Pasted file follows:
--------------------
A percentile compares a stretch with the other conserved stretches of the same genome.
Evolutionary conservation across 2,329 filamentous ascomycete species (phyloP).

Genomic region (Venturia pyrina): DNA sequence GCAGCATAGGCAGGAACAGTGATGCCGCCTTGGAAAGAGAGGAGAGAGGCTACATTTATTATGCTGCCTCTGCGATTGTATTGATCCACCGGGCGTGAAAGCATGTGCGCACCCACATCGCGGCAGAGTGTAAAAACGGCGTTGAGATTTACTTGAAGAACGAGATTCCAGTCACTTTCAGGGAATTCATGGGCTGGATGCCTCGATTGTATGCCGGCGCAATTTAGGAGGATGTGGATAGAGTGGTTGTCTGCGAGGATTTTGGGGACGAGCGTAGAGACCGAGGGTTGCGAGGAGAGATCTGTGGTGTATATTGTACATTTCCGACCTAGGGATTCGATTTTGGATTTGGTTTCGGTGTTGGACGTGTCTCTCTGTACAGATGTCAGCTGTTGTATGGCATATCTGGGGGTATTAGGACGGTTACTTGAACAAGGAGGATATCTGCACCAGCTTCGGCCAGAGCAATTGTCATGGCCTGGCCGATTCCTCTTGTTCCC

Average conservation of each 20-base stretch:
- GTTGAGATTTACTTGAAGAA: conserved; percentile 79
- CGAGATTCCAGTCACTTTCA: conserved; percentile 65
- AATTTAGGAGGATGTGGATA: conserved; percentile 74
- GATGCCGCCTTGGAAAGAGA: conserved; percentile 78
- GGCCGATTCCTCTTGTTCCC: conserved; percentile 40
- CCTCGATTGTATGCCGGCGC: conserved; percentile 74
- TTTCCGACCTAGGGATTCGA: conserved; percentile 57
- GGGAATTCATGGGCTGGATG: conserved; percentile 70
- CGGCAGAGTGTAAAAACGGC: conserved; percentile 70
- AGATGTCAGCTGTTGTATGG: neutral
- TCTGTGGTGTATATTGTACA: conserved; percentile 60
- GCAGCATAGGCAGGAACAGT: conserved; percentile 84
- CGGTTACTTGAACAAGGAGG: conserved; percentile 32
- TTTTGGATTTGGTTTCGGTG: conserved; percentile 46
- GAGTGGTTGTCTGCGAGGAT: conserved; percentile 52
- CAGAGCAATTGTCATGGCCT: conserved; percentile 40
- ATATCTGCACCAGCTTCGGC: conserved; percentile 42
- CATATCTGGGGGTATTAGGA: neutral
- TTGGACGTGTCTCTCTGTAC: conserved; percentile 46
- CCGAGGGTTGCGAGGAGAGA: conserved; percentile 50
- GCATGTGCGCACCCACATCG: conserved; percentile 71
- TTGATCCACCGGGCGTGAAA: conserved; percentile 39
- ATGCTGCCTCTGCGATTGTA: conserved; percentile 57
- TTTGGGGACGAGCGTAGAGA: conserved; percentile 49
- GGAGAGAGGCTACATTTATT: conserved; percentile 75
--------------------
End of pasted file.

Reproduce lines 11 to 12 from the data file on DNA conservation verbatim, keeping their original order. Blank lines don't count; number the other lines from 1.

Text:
- TTTCCGACCTAGGGATTCGA: conserved; percentile 57
- GGGAATTCATGGGCTGGATG: conserved; percentile 70